Q: I’m assuming you went to Comic-Con at some point for Sleepy Hollow. What’s the weirdest thing you’ve ever seen at the convention?
A: I’ve gone to San Diego Comic-Con for probably 15 years now. I went before it was cool to go, when you could still park across the street from the convention center. It’s been crazy to see it go from a nerdy, fan-centric convention to what it is today. Now, studios and networks plan their marketing strategies around the event and it’s become this global phenomenon. Despite all the business taking place, though, it’s still a hub for fans. It’s stayed true to that and that’s why I still go. To be a fan.
I’ve seen some crazy, outrageous stuff during Comic-Con — some of which I get to be a part of. This past year I performed several dozen weddings and vow-renewals in partnership with SyFy channel, which was really amazing and fun. Overall, the amount of creativity I see and experience is a huge part of what keeps me coming back. The level of artistry that people demonstrate and the commitment to personifying their characters is honestly humbling. I get invited to attend cons all over the world, and they’re all unique, but they’re unified by a singular passion: fandom.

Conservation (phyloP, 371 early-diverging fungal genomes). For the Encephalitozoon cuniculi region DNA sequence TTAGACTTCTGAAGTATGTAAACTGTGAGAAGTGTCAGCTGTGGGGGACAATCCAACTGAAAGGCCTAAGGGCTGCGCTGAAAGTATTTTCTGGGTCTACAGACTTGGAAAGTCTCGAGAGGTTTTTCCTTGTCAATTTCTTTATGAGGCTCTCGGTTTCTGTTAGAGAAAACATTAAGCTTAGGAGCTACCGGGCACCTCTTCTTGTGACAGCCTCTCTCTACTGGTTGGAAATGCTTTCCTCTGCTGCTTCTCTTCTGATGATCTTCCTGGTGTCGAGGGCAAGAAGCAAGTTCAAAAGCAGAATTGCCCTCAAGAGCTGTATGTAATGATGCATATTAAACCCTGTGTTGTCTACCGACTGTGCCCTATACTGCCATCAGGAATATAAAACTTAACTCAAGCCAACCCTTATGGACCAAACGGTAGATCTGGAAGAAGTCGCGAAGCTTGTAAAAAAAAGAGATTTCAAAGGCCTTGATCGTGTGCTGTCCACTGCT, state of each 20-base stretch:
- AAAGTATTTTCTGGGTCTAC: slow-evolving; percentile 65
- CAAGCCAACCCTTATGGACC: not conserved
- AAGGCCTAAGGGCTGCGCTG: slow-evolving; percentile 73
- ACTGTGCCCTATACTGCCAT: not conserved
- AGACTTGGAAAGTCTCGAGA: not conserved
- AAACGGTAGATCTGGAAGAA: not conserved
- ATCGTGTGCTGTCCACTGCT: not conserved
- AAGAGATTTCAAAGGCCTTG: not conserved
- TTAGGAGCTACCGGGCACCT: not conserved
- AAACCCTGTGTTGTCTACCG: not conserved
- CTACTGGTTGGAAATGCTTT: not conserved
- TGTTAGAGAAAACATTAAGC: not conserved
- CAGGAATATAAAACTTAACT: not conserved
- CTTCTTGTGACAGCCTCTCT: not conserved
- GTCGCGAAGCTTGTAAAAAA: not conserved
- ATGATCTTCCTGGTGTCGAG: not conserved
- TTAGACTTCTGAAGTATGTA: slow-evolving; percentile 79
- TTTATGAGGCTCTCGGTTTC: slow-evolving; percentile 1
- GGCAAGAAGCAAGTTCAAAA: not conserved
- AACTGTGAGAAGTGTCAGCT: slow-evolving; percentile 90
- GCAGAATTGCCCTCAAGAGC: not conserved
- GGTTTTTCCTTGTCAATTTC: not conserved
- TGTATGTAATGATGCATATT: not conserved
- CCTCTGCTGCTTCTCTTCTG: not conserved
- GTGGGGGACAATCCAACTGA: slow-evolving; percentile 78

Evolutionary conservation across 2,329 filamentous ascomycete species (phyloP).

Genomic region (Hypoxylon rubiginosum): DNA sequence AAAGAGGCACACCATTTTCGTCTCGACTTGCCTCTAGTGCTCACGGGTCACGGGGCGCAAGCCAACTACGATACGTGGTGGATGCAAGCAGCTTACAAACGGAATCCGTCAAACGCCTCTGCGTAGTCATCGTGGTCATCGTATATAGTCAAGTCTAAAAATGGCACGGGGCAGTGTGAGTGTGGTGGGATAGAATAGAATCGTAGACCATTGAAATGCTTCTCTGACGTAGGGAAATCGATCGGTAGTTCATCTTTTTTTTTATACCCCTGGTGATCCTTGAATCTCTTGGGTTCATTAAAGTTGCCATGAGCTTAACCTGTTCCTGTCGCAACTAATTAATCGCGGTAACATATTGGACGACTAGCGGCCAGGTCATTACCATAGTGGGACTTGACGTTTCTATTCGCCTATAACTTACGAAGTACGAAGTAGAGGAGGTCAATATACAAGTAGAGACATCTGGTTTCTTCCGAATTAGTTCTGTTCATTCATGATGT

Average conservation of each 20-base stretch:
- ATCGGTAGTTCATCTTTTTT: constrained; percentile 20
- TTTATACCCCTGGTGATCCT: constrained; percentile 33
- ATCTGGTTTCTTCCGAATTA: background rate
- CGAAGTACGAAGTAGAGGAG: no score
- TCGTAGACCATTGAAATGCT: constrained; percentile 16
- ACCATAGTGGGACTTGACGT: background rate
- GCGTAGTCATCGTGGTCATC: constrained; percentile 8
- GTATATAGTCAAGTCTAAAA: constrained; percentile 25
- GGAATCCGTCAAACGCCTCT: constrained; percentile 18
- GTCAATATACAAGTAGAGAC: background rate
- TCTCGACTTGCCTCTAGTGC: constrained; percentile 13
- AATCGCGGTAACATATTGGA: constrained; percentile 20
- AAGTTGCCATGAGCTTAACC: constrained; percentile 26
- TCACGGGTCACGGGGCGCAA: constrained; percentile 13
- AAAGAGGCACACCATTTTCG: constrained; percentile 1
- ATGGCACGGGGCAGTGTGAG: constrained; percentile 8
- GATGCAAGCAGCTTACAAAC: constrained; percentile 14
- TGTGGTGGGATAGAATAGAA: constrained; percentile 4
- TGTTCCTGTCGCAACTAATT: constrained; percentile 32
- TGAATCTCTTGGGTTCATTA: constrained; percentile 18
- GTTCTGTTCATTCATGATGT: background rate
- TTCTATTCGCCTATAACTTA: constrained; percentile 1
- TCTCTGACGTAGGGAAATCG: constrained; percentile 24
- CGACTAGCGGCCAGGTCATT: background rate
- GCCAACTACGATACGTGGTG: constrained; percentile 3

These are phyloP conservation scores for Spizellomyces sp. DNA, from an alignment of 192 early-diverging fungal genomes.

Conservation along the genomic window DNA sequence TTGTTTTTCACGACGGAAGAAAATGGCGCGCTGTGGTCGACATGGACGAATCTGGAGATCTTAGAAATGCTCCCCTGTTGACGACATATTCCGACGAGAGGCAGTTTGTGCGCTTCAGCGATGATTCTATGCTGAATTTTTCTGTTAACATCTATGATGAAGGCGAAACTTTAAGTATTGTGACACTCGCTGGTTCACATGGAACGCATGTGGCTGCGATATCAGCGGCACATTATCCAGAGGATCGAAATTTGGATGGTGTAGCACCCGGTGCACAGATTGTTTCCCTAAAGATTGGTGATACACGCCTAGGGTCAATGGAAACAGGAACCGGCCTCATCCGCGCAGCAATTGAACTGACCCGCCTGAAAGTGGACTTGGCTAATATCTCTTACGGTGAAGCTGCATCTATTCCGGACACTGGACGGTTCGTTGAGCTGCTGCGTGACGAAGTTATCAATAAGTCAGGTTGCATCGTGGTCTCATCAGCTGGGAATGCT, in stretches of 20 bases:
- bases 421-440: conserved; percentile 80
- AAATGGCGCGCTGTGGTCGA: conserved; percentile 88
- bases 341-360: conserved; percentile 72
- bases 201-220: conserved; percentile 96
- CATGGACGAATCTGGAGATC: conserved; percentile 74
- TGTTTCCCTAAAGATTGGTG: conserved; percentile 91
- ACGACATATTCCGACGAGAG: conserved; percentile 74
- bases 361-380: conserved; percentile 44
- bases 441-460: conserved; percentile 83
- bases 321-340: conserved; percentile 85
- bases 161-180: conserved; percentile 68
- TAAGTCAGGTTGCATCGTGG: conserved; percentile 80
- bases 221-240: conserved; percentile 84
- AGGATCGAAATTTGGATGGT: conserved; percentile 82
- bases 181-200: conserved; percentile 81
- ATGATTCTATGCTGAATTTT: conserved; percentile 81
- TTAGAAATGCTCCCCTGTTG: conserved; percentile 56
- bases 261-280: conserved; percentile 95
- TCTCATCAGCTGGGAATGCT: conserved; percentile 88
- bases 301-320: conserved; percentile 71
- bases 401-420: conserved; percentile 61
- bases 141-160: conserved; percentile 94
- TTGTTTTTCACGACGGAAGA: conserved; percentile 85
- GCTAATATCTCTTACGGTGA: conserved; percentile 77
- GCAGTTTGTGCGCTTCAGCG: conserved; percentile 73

Q: Do you still keep in touch with any of the other original members of MADtv? Are you still recognized on the streets for that show?
A: With my work and travel schedule, it’s not always easy to stay in touch with everyone I’d like to. But the nature of the business is that I regularly run in to people I’ve worked with before, and those reunions are great. Often, it’s a surprise and happy accident when, for instance, I’ll be on a talk show and run into a former castmate who’s appearing in another segment or taping another show. That happens quite often, actually, which is great.
I do still get recognized for work I’ve done decades ago. And I get thanked by fans for work I haven’t done. Like my Twitter profile says, I’m “not the little boy from ‘Everybody Hates Chris’. Not Solange Knowles. Not Orlando Brown/Bloom. Not Juwanna Mann. Not Jeff Goldblum in blackface. Not Mos Def.’
Q: Which of your movies has the most intensely cultish fans: Office Space, Drumline or Magnolia? Or is it something else?
A: It’s a mix. I have a lot of fans from my work on MadTV, I have amazing fans from my time on Sleepy Hollow, and great fans from American Gods and other work. As someone who, myself, is a fan of certain shows and certain people’s work, I really connect with people at the level of fandom. I have amazing conversations with people every day, and it’s always interesting to me to experience how different people connect with different characters I’ve played. And the great thing about the era in which we live is that younger people can experience, for example, Office Space and have a similar experience to someone who saw it 20 years ago — or they can a completely different experience with it.
Q: If you were programming an Orlando Jones double feature, what would the two movies be and why?
A: Black Lighting: The Ted Patrick Story, because mind control is one of the world’s most dangerous phenomenon and Ansasi Boys, the sequel to American Gods.
Photo: Jamie Hansen, courtesy of Defiant Public Relations